If I’m Found by Terri Blackstock
My Rating: 4/5 TARDISes
Series: The If I Run Series
Date Published: March 21st 2017
Pages: 352 pages
Synopsis: Is Dylan hunting Casey to prosecute her or protect her?
Casey Cox is still on the run, fleeing prosecution for a murder she didn’t commit. Dylan Roberts—her most relentless pursuer—is still on her trail, but his secret emails insist that he knows the truth and wants to help her. He’s let her escape before when he had her in his grasp, but trust doesn’t come easily.
As Casey works to collect evidence about the real murderers, she stumbles on another unbearable injustice: an abused child and a suicidal man who’s also been falsely accused. Casey risks her own safety to right this wrong and protect the little girl from her tormenters. But doing so is risky and just may result in her capture—and if she’s captured, she has no doubt she’ll be murdered before she ever steps foot in a jail.
In this riveting sequel to the USA Today bestseller If I Run, evil lurks, drawing Casey out of the shadows . . . but there is light shining in the darkness. Is Dylan a provision from the God who loves her, or another heartache yet to happen?
*I received a copy of this book from the publisher in exchange for an honest review*
This is a spoiler-free review, however, it may contain spoilers for the previous book, If I Run.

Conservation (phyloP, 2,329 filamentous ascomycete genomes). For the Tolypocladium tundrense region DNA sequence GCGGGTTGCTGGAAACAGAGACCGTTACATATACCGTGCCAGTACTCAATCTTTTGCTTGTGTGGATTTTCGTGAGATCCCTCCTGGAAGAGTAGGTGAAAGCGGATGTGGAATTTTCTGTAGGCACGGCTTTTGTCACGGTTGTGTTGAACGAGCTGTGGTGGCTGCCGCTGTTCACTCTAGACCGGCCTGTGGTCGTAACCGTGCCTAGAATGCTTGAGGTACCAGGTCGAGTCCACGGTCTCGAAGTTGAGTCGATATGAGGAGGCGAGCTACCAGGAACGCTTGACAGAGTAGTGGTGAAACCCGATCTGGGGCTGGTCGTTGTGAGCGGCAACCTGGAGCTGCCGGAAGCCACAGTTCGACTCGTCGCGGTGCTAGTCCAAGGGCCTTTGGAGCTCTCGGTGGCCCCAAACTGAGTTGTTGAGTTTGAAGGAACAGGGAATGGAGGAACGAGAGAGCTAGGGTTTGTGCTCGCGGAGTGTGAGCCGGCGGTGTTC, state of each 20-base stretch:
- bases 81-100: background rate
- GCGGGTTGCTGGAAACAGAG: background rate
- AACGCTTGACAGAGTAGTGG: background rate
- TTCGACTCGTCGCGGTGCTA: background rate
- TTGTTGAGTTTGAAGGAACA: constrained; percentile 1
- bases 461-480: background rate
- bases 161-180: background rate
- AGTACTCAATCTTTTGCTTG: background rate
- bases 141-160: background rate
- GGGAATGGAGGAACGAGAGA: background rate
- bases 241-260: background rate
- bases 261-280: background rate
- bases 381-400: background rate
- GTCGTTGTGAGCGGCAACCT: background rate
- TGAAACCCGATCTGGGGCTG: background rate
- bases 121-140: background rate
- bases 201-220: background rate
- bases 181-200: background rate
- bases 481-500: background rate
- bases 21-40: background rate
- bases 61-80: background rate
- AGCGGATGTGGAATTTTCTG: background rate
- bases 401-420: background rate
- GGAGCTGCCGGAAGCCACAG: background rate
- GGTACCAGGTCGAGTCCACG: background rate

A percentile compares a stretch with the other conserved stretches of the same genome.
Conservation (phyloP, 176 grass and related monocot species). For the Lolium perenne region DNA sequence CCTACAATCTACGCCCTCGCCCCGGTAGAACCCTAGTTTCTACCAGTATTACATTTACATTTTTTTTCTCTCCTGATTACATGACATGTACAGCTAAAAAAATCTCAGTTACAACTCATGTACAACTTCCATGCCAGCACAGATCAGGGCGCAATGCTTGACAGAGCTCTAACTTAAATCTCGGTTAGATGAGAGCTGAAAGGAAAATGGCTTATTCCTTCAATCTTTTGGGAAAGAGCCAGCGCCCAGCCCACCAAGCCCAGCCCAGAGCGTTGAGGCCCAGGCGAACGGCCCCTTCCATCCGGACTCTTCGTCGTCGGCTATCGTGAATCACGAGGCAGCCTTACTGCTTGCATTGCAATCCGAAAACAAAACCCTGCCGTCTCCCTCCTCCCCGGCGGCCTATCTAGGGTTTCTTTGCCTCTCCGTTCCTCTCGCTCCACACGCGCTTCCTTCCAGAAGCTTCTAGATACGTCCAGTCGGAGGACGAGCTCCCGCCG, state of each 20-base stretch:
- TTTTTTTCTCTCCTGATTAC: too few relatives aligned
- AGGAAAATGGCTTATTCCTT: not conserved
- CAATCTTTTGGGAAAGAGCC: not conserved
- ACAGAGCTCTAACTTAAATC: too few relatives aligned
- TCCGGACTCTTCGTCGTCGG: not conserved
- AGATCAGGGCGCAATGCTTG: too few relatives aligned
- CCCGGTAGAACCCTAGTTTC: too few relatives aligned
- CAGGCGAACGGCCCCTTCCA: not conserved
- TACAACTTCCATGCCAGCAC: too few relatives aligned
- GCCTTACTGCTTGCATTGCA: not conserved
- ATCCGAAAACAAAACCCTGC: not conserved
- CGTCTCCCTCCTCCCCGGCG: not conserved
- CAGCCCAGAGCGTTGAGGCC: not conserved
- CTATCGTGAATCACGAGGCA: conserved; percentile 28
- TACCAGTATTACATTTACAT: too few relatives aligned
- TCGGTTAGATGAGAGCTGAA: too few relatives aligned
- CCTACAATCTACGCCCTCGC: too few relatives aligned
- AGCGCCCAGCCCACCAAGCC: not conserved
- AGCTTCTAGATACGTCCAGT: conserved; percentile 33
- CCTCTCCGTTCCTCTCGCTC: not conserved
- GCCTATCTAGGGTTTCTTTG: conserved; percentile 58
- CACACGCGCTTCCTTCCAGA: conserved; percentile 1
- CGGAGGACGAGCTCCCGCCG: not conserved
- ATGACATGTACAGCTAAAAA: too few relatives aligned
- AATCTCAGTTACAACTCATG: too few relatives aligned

Once again, Terri Blackstock provides us with another fast-paced, gripping read—full of moments of action and unexpected twists equal to those of it’s predecessor. Blackstock skillfully creates a novel that is suspenseful, exciting, and completely addictive. The end of each chapter keeps you wanting more, making it an engrossing read that is extremely hard to put down. She continues to capture her readers with shocking—and some times infuriatingly unjust—developments, as well as characters that are easy to connect with and care about. And even as the book comes to a close, the final pages are enough to leave any reader craving more.
Casey and Dylan’s story continues as she runs for her life from the corrupt detectives who are bent on capturing her and as he works to save Casey from the dangers that lie back in Shreveport. Much like the first novel, this one is primarily a dual perspective narrative, split between Casey and Dylan. However, one notable difference is that we get a small glimpse into the mind of Detective Gordon Keegan, Casey’s most immoral and relentless pursuer.